Roseburg POW bitter 1

freelance47 Member Photo

Clipped by freelance47

Roseburg POW bitter 1 - Hospitalized Gl's To Communism While Being Held...
Hospitalized Gl's To Communism While Being Held PHOENIXVILLE, Pa. J Ten gaunt, tight-lipped tight-lipped tight-lipped men stepped into the public spotlight at Valley Forge military hospital to deny they had been tainted by communism communism while prisoners of war in Korea. They were bitter and they made it plain they felt they had reason to be. The stage for their tense drama was set Sunday at the hospital here, a short drive trom the Revolutionary Revolutionary Nfar memorial park that gave the nospitai its name, it nan its origin in the circumstances surrounding their flight home aft er release by their Red captors. While the 10 and 10 compan ions were en route from Tokyo nv plane last Thursday, an Air Force spokesman said the Penta gon had ordered a veil of secrecy thrown around the flight "because of the position taken by the Army and others that these men may have been misled under conditions of duress snd hardship during the period of their captivity." . And the Pentagon said Valley Forge Hospital had been designated designated the best spot for treatment. The 20 reached the hospital late Friday night, rested for a day and then were asked if they were ready to meet the press. Ten said they were anxious for the chance. Four refused bitterly. The rest were too ill or just didn't want any publicity. The 10 Interviewed were brought into a smsil auditorium two by two. The first pair were Col. Ver non L. Warren, 22, St. Louis, and Sitter At Being Pfc. Roger Herndon, 20, Jacksonville, Jacksonville, Fla. "Dirty Deal" Received Warren and Herndon said flatly they felt they had gotten "a dirty deal" in being labeled possible Communist sympathizers. Herndon, whose right arm was amputated by the Chinese because of a machine-gun machine-gun machine-gun wound received at the time of his capture in November, November, 1950, said he found no reason to accept Communist indoctrination. indoctrination. "They snowed us the beat they had," he said, "snd it was nothing." nothing." i - And Herndon said, if his loss oi an arm didn't stand in the way, he would be ready to go back to Korea "for another crack at the I Reds." Cpl. James L. Ball, 21, Bellburn, W. Va said: "This Red label makes us feel like criminals. Ws are all completely innocent." And, after a slight pause, he added, '(I never eves heard the term 'brainwash' 'brainwash' before I got back home." Some of the staff officers at the hospital seemed as militantly confused confused by the situation as the men themselves. "I don't know where this Idea started," said one Army doctor, "but there's one thing for sure we're not running a damned laundromat laundromat here." Another officer, who asked like his fetow staff member that his name be withheld, said, "there has been a . big fouiup somewhere along the line. Opl. Robert H. Hickox, 23, Syra wss Labeled Prisoners cuse, N. Y., who was serving with the 85th Engineers when captured Nov. 27, 1950, said he considered the suggestion he or any other member of the group was Red-tainted Red-tainted Red-tainted "an insult." "It didn't make homecoming any better," he said. Cpl. Richard O. Morrison, 22, Burlington, la., said his resction wss the same as Hickox. 'insulted." 'insulted." - -Threatened -Threatened With Death A 22-year-old 22-year-old 22-year-old 22-year-old 22-year-old corporal from Oklahoma Oklahoma City, Okla. Marvin L. Brown said the Communists had forced him to back up Red charges of U. N. germ warfare in Korea under pain of death. Bown, who lost his right srm after being wounded and captured on a night patrol March S, 1952, Converts Of Reds said a Chinese officer told him he would be shot unless he admitted knowledge of germ warfare but Brown hastened to add) he felt there was no basis for a belief any ot the repatriated prisoners had succumbed to Communist propaganada. M Sot WslUi. UTtnltiim U Lake Charles, La., said his ordeal in Red hands included a forced march to Communist Prison Camp No. 4 at Wewon, North Korea. On that march, he said, he suffered a case of frozen feet. Despite his experience, he ssid, he Intends to remain in the Army. M. Sgt Robert W. Shaw. 44. Vancouver, Wash., said he didn't even believe the Communists when (Continued oa Psg Twe) new and i the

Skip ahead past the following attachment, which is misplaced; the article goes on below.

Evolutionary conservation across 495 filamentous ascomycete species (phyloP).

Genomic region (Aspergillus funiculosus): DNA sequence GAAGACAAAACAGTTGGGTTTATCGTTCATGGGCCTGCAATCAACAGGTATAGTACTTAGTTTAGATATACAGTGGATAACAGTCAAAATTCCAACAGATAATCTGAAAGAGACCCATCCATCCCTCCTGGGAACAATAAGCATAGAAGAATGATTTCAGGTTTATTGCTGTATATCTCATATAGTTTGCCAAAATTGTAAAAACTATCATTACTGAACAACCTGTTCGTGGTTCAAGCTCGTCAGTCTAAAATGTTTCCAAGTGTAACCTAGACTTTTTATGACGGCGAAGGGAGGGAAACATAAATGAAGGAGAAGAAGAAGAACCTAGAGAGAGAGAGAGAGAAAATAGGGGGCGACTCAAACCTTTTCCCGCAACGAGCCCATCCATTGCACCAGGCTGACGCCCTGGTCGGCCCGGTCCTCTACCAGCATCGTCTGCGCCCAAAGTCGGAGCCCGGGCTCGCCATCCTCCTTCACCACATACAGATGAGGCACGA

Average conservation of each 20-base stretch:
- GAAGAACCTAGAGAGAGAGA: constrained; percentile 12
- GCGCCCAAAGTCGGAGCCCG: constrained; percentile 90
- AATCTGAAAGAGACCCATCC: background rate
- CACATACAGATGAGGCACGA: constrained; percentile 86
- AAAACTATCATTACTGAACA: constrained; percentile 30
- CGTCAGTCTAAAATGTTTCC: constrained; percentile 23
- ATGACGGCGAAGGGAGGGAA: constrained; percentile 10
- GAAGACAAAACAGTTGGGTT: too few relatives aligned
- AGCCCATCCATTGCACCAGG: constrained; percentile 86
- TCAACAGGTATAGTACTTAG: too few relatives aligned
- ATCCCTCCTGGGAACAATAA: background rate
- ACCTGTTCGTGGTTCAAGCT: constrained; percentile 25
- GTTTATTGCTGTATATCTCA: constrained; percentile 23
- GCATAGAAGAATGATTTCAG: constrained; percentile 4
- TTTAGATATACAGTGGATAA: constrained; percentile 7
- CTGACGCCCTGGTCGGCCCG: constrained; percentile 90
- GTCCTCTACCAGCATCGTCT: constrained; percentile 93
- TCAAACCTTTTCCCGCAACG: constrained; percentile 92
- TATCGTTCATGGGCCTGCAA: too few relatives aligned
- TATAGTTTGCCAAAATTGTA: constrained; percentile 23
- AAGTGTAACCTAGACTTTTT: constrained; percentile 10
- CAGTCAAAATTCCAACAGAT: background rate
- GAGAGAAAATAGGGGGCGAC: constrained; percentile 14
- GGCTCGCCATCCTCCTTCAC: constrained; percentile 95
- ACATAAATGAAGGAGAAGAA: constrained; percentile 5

Clipped from The News-Review04 May 1953, MonPage 1

The News-Review (Roseburg, Oregon)04 May 1953, MonPage 1
freelance47 Member Photo

Want to comment on this Clipping? Sign up for a free account, or sign in